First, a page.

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Beautifully written story of courage and survival
on 24 March 2013
To write a book about the situation in Palestine is to risk either the blank wall of silence, or that heated response that subverts any calm and open-minded consideration of the issue itself. This parallels the physical obstacles that have been placed in the way of the outside world appreciating what is actually taking place there, what has been taking place now for decades, the purposeful dispossession and demoralization of the Palestinian people. It is perhaps not surprising that it was Dervla Murphy, the bold and prolific octogenarian travel writer from Ireland, who should have pushed through the gap in the blockade of Gaza opened up by the revolution in Egypt in June 2011. She provides us with an extraordinarily honest and balanced account of her time in an isolated corner of the world that we have colluded in reducing to a miserable prison, but about which we have had so little reliable information for years. Her narrative is not 'balanced' in the BBC sense of suppressing one's moral sense or political intelligence in a vain attempt not to offend the powerful. The position from which she writes will offend many. But their offence has to be borne, and the convictions that lie behind such offence challenged, if we are to come to terms with what we - Britain and the West, as much as Israel itself - are doing in Palestine. Historical and political analysis - with the personal opinions of the writer always clearly described as such - are never dry or abstract as they explain, provide the essential background to, the unbelievably difficult lives of the individual men and women that Ms Murphy encounters in the course of her stay. We hear voices from across the spectrum of Gazan society - taxi drivers, students, 'internationals', mothers of 'matyrs', fishermen, politicians... The author is clear-eyed about all, and does not shy away from those aspects of violence and intolerance that mar Palestinian society. What she will not do is join the noise that condemns: all the time she provides the context that helps to humanise and explain even that which she cannot accept or agree with.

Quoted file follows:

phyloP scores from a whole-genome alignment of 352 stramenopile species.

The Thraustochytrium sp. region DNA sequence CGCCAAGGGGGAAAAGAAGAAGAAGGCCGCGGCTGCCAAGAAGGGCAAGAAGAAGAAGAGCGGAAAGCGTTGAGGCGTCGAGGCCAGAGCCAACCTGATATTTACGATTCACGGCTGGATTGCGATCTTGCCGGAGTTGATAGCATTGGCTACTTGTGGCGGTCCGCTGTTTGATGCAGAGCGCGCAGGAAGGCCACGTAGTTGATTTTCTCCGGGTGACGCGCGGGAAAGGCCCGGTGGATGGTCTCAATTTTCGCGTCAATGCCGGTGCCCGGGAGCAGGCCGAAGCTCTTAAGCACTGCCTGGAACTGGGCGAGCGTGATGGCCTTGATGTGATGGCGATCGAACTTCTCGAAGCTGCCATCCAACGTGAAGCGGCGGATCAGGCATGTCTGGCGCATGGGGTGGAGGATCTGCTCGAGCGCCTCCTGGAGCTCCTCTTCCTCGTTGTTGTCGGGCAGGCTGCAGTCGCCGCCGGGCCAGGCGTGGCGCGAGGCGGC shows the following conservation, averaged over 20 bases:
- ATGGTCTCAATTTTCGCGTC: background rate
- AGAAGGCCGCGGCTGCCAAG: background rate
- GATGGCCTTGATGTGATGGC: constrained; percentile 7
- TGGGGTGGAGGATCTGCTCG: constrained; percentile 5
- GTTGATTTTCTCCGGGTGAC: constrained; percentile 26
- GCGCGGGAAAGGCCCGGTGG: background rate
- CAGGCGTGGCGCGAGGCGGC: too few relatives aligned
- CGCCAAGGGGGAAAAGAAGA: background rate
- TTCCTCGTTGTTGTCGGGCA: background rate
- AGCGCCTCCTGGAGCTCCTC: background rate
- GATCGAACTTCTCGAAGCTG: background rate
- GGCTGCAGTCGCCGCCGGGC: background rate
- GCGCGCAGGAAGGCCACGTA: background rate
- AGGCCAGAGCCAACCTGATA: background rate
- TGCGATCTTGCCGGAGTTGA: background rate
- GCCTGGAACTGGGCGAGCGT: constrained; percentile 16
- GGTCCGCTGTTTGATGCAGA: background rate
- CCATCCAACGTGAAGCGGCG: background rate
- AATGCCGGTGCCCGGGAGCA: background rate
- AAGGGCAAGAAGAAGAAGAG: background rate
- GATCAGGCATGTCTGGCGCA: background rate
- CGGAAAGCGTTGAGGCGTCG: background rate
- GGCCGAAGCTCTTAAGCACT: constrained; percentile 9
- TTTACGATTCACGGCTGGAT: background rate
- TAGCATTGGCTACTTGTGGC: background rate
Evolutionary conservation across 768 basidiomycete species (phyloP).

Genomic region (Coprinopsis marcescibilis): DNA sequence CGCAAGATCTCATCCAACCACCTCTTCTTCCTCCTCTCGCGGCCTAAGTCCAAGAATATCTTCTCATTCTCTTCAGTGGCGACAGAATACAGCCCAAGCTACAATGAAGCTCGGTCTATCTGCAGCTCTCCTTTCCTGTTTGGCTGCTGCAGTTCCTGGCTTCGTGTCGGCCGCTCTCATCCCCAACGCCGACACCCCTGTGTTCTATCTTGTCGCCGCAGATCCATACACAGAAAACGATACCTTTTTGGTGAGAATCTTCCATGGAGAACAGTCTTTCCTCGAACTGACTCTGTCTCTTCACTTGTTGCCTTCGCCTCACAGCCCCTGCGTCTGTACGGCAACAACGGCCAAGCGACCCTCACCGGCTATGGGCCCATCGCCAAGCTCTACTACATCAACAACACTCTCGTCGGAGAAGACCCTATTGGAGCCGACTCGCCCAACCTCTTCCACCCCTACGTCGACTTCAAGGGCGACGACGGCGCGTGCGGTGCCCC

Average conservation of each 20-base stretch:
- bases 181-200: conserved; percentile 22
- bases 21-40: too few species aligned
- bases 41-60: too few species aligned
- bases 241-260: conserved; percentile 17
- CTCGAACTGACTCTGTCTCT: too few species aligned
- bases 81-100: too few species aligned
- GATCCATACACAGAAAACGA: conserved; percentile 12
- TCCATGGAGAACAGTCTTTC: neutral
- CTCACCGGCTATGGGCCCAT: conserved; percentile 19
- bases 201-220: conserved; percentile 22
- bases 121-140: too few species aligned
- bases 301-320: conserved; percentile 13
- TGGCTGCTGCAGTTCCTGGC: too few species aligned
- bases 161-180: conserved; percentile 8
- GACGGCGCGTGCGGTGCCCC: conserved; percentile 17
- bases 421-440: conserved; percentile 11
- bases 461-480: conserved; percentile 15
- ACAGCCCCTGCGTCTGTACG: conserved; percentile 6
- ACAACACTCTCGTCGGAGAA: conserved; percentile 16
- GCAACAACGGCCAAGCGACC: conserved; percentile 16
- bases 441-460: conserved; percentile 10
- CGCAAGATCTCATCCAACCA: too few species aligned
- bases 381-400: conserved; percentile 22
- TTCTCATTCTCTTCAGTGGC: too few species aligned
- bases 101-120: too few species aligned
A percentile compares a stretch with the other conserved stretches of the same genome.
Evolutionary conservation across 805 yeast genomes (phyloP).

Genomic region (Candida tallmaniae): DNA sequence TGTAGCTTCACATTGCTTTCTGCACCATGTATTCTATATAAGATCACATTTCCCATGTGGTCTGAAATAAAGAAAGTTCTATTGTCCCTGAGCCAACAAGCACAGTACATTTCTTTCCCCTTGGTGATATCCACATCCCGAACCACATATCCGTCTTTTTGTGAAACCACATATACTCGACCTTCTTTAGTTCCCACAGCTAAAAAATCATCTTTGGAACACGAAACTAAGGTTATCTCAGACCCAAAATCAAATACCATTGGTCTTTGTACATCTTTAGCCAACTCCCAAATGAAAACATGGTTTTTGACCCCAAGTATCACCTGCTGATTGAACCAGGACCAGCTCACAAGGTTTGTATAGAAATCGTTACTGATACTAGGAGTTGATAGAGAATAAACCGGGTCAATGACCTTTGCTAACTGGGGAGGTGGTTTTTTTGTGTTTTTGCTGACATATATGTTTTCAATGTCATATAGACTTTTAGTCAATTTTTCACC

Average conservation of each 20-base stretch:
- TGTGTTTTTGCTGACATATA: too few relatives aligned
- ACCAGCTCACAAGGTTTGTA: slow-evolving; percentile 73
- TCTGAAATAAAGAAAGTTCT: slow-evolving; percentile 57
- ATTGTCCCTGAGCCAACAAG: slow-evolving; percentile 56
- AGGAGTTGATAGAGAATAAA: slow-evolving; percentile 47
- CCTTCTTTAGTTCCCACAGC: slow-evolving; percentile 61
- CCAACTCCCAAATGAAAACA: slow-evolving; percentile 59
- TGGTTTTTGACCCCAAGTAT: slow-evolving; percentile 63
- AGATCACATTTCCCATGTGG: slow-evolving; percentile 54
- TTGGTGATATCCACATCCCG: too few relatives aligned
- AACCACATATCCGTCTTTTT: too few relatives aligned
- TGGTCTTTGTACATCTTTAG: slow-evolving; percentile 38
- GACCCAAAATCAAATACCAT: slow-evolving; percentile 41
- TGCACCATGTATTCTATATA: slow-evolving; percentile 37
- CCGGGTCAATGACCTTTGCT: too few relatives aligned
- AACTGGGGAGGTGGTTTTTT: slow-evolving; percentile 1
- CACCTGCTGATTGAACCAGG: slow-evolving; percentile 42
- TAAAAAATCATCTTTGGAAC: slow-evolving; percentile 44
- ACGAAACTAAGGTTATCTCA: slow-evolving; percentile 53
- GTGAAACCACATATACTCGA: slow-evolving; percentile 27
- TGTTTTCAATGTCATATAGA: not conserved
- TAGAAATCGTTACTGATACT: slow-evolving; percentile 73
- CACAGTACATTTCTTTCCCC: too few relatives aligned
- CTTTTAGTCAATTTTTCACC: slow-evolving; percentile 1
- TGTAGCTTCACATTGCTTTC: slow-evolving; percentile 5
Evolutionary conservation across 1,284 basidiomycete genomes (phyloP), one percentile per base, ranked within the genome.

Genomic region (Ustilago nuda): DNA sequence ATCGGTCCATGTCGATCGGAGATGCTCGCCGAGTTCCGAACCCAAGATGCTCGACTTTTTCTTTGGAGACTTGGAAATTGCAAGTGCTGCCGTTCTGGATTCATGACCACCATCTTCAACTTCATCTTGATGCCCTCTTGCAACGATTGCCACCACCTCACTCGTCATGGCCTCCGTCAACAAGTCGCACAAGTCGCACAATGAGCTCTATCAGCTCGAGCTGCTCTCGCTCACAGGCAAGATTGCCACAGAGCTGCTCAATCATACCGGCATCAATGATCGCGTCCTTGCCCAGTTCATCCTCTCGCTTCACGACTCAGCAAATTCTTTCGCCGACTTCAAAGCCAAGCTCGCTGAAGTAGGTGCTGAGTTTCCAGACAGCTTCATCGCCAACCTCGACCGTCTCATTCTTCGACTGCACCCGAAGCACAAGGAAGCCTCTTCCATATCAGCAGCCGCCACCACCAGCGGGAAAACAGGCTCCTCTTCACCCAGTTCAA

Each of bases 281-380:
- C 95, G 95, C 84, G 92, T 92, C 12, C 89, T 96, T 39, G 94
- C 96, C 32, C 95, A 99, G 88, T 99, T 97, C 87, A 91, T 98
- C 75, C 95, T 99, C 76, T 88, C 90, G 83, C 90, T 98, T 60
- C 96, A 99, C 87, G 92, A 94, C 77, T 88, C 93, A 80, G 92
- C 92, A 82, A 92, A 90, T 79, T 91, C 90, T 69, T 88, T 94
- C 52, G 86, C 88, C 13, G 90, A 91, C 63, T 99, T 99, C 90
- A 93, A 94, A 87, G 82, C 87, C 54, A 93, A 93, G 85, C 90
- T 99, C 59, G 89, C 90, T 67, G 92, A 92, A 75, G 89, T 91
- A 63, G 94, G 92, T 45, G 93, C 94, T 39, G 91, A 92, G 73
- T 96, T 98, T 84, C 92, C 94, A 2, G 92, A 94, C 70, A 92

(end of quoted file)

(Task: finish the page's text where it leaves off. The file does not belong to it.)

No book about Gaza is going to be fun. But, as in so many other instances, our humanity is touched reading of such resilience in the face of so much loss, and so much wantonly inflicted pain and destruction. Vain hope that our politicians will read this book, and reflect upon the story it tells so well.